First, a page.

Merleau-Ponty’s embodied phenomenology presents an alternative to disembodied and instrumentalist perspectives regarding the use of digital technology in higher education. Phenomenology in general, but particularly phenomenology in Merleau-Ponty’s account (1962:viii) is a ‘manner or style of thinking’ that directs philosophical analysis to a ‘direct and primitive contact’ and description of the world. This stands in contrast to inadequate methodological approaches found in prominent contemporary Philosophy of Technology methodological approaches, and which are also found in posthumanism and in postphenomenology (which remains disembodied and instrumentalist). Instead of investigating technology qua technology from the side of artefacts (in a postulated body-artefact dichotomy), one’s body is, for Merleau-Ponty, the starting point as the dynamic though constant framework to think from. In other words, Merleau-Ponty’s unique development of phenomenology into an ‘embodied phenomenology’ presents a starting point for a deeper and more deliberate (holistic) inquiry into the phenomenon of digital technology.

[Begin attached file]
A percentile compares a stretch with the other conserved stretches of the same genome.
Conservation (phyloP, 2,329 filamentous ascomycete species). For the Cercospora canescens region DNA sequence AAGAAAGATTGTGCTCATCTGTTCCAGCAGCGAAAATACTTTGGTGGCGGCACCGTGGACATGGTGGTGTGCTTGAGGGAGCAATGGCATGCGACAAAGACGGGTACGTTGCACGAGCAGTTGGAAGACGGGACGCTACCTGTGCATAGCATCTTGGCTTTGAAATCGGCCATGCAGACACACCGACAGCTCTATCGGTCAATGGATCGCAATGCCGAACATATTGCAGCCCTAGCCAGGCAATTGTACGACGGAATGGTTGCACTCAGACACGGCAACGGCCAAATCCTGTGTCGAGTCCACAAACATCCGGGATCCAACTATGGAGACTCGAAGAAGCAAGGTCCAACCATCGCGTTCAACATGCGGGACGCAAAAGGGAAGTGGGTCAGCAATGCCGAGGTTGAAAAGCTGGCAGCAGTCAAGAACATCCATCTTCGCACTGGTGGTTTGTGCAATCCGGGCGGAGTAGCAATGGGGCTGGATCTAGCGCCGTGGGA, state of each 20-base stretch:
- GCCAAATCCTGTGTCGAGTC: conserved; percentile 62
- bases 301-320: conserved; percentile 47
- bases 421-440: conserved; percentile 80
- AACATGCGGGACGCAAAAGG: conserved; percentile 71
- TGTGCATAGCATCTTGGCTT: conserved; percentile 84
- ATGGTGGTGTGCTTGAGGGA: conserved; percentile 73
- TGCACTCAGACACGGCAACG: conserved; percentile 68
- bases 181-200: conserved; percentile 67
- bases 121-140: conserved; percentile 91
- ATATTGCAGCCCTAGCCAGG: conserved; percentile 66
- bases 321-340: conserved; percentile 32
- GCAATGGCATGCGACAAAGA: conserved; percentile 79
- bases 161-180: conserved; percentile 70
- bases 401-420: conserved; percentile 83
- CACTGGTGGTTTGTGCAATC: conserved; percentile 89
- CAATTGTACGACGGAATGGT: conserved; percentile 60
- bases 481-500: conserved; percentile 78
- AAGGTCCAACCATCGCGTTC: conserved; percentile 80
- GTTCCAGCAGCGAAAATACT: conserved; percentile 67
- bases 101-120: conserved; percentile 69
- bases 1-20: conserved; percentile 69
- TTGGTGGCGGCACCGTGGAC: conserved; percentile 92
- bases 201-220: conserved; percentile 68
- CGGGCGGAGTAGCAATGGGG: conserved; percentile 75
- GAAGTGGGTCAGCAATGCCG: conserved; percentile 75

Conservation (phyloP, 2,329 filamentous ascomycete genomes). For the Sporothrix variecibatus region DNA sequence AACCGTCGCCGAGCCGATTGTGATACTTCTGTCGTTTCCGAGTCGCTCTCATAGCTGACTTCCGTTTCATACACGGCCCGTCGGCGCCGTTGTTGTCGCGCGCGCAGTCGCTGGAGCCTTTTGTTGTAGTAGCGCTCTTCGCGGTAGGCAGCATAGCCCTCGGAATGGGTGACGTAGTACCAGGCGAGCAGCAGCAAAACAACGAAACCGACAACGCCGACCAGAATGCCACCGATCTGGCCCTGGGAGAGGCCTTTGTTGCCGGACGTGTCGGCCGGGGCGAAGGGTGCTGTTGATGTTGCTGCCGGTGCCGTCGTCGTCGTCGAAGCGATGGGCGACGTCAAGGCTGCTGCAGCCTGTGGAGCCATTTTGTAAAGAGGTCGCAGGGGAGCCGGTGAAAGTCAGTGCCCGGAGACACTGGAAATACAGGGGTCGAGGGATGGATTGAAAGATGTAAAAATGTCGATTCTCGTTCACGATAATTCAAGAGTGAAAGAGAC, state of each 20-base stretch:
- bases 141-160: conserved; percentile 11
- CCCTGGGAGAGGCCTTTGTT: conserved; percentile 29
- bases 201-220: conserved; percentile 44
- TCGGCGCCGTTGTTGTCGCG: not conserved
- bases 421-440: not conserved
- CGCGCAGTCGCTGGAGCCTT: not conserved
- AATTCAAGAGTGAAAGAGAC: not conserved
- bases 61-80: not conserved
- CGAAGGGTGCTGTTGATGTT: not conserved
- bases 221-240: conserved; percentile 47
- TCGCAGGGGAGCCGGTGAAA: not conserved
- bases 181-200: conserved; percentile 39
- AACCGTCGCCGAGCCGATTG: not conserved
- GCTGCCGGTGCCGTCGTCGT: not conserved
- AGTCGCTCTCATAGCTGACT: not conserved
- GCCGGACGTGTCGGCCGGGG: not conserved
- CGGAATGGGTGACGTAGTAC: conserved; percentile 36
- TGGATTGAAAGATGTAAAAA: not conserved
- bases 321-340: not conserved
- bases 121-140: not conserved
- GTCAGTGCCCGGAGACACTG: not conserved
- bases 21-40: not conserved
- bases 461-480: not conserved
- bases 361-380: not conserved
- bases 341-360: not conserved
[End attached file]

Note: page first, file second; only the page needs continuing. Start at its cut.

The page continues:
To understand Merleau-Ponty’s embodied phenomenology (1962) it is essential to highlight four principal themes with which he engages in his work: (1) Perception is the individual’s entire bodily inhabiting of its environment; (2) perception is essentially perspectival and finite from the body (p. 81); (3) through perception the individual is absorbed within and directed towards objects within the world and ‘forgets’ the essence of consciousness in perception (p. 67; 1968:213) and (4) this sensual perceptual experience of the world extends to a perspectival structure of all human experience and understanding (Merleau-Ponty 1968; Carman 2008:1–3). These themes are reflected throughout Merleau-Ponty’s phenomenological thought on embodiment and perception – to see the world (and technology) anew. Merleau-Ponty argues for the importance of an ‘ante-predicative knowledge’ the individual has of his or her body (Baldwin 2003:79), a re-engagement with one’s ‘bodily commerce with the world’ (Taylor 2004:46), that the individual engages with the world through his or her bodily existence as an ‘always “already there” before reflection begins’ in the world. It is through phenomenological description that one ‘[re-achieves] a direct and primitive contact with the world’ (Merleau-Ponty 1962:vii, 235) and one’s body is central in this process. Bodily mediation entails the direct, lived experience of the world rather than through the application of strictures of theoretical constructs superimposed over one’s experience of the world (Merleau-Ponty 1962:190).